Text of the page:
An Alert Frontburnervian with knowledge of how permits are issued at City Hall has a problem with how staff is handling construction and development permits in this time of shelter-in-place. The reader says the same stuff cleared four weeks ago is being pushed through today—everything from truly essential jobs like restoring electricity or water to things that could wait, like building a yoga studio or adding a third bedroom. The result of the latter is unnecessary risk for COVID-19 spread.
The source says the city is “doing a lot of good reviewing and permitting what needs to be done. But swimming pools, signs, office remodels, and additions to big homes kind of feels like putting people’s health and lives at risk.”
I asked the city whether it is restricting the types of construction permits it grants during the pandemic. A spokesperson sent this statement:
We continue to issue building permits to support the essential construction industry. That is not the same thing as giving owners/operators the approval to operate a business that goes against the latest County and City orders.
Well, OK. In other words, as I read that, because the county deemed construction to be an essential business—and the city has followed suit—all construction jobs are being approved.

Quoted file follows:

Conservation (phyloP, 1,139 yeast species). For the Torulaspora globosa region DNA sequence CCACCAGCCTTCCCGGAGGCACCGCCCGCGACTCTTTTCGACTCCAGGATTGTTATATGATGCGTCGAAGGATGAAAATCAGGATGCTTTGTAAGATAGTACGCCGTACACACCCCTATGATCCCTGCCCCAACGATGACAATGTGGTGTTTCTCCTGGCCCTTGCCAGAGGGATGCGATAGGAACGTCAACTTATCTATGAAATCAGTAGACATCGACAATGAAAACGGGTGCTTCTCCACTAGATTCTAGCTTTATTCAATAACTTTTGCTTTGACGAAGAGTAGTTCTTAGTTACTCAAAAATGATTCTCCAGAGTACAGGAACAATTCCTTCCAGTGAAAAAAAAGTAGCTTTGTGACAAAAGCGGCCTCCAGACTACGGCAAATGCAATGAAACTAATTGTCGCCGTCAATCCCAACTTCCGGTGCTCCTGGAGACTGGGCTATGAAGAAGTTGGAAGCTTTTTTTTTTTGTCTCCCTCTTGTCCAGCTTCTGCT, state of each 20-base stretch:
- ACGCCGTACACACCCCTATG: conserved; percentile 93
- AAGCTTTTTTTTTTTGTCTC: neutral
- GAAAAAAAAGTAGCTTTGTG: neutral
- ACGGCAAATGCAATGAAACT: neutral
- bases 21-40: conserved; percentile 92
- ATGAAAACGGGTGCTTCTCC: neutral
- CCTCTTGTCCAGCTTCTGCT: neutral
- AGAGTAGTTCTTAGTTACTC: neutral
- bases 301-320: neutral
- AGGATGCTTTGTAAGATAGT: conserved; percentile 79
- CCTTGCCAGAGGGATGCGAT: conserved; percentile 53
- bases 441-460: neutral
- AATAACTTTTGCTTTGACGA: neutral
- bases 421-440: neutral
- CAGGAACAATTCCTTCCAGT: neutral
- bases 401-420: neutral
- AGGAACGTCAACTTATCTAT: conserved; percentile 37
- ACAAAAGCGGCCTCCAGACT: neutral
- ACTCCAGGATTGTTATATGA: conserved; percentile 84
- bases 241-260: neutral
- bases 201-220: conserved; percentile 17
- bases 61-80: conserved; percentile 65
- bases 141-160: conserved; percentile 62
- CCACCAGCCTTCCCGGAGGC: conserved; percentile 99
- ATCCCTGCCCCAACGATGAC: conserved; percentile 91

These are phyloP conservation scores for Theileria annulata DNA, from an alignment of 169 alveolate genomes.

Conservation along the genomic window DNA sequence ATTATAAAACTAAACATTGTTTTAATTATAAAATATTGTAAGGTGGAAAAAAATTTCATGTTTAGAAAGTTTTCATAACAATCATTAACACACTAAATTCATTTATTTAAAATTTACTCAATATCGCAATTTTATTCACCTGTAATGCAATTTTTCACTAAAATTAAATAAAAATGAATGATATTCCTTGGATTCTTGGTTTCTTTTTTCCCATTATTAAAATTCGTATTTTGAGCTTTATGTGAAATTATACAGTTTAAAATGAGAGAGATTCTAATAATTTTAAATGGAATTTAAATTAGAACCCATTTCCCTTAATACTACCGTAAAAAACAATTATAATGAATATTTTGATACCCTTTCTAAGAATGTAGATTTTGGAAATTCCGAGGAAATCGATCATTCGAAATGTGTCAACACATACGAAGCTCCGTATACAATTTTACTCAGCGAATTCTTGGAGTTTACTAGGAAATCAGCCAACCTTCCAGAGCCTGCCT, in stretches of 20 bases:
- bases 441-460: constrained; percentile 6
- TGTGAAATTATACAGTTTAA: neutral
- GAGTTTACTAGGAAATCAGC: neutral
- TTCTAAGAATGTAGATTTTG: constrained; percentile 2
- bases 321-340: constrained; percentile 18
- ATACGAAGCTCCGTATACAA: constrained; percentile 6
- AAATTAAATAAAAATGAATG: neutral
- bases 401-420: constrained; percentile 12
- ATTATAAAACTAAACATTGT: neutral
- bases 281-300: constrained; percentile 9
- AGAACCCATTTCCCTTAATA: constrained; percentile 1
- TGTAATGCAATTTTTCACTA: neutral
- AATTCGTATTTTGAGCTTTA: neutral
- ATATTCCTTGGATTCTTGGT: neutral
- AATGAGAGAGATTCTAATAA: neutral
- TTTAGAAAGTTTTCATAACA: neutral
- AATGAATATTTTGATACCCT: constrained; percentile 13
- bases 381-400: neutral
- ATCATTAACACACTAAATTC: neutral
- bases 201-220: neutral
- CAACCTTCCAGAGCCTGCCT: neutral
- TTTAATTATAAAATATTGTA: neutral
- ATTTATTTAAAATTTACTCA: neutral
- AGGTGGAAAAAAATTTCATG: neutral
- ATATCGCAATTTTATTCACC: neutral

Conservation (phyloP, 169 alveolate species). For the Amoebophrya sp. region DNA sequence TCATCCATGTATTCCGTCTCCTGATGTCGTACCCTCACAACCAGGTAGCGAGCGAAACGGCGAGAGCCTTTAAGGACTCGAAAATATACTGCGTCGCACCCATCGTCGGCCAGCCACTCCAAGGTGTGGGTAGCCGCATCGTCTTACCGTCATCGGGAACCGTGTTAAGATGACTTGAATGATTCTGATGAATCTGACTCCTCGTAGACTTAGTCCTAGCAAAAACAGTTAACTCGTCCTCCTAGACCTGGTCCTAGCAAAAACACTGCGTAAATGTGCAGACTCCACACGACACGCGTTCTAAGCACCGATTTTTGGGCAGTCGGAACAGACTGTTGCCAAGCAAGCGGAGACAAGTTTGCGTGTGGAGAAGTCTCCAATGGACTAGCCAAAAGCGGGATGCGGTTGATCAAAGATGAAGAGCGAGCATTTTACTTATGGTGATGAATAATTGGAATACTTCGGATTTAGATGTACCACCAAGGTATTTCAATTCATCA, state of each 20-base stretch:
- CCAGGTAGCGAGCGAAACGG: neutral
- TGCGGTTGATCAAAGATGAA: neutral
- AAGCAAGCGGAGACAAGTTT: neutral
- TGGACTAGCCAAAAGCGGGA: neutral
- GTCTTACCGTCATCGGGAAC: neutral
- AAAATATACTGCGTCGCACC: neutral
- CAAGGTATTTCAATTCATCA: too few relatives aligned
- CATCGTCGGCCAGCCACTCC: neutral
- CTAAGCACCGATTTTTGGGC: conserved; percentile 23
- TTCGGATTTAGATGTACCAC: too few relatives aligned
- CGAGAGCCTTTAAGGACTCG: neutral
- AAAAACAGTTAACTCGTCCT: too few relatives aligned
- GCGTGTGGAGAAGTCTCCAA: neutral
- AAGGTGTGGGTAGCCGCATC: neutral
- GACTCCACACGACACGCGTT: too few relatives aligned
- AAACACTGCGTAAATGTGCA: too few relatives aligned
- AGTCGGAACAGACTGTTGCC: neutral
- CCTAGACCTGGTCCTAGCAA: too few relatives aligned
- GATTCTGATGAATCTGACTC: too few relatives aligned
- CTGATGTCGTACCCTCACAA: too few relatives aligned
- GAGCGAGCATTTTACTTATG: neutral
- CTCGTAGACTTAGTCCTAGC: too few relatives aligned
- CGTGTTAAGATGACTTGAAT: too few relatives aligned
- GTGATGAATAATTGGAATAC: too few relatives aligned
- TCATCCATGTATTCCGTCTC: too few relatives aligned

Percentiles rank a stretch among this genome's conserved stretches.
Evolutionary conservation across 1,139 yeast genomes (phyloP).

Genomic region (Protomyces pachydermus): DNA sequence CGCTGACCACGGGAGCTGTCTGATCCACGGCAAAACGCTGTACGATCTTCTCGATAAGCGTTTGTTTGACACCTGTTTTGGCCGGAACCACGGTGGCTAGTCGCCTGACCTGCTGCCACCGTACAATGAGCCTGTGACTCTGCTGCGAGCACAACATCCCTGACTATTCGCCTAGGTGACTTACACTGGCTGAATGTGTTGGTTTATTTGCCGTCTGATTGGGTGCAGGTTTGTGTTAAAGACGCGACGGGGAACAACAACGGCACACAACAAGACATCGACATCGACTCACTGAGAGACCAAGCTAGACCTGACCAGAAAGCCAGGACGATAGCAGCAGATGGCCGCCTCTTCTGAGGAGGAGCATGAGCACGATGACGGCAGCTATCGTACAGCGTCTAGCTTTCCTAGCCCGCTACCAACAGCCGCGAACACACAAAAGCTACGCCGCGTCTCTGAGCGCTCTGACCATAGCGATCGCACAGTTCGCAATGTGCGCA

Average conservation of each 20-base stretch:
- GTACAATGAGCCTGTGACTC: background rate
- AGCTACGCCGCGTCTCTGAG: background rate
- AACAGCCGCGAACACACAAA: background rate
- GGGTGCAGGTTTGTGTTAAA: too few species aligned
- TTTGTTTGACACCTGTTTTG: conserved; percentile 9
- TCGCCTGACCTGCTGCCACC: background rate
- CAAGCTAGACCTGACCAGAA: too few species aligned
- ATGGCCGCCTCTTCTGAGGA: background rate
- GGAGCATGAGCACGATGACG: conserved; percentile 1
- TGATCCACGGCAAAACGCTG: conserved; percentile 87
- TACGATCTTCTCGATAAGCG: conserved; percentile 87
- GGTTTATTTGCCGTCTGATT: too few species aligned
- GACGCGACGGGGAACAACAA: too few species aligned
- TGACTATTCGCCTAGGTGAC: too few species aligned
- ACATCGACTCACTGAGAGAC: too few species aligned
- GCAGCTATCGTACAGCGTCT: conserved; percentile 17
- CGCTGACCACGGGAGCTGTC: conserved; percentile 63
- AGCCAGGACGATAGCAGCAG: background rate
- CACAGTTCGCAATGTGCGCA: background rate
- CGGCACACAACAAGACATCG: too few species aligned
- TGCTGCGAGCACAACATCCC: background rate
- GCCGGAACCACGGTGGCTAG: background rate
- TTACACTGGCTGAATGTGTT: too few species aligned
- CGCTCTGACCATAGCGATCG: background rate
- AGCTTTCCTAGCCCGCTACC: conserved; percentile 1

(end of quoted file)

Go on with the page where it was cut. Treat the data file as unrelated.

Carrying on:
I asked County Judge Clay Jenkins for his interpretation. First of all, he said, construction was deemed essential because it’s in Cybersecurity and Infrastructure Security Agency guidance about workers that are essential to critical infrastructure viability.
“Are there construction jobs that can and should wait until this is over? Yes there are,” he said. “What I would encourage people to remember is it’s one thing if you’re in the middle of remodeling your kitchen and you don’t have water and electricity and now you’re home. We want to get you the things you need. But do we really want to finish everything and have a group of various craftsmen tracking in and out of your home?”
Jenkins says they’ve yet to figure out a way to regulate these sorts of unnecessary uses.
“Just because you can have construction doesn’t mean you should have construction, and people should use their best judgment,” he said. “It’s something we’ll continue to look at to make sure that if there are ways we can cut it back some, we will.”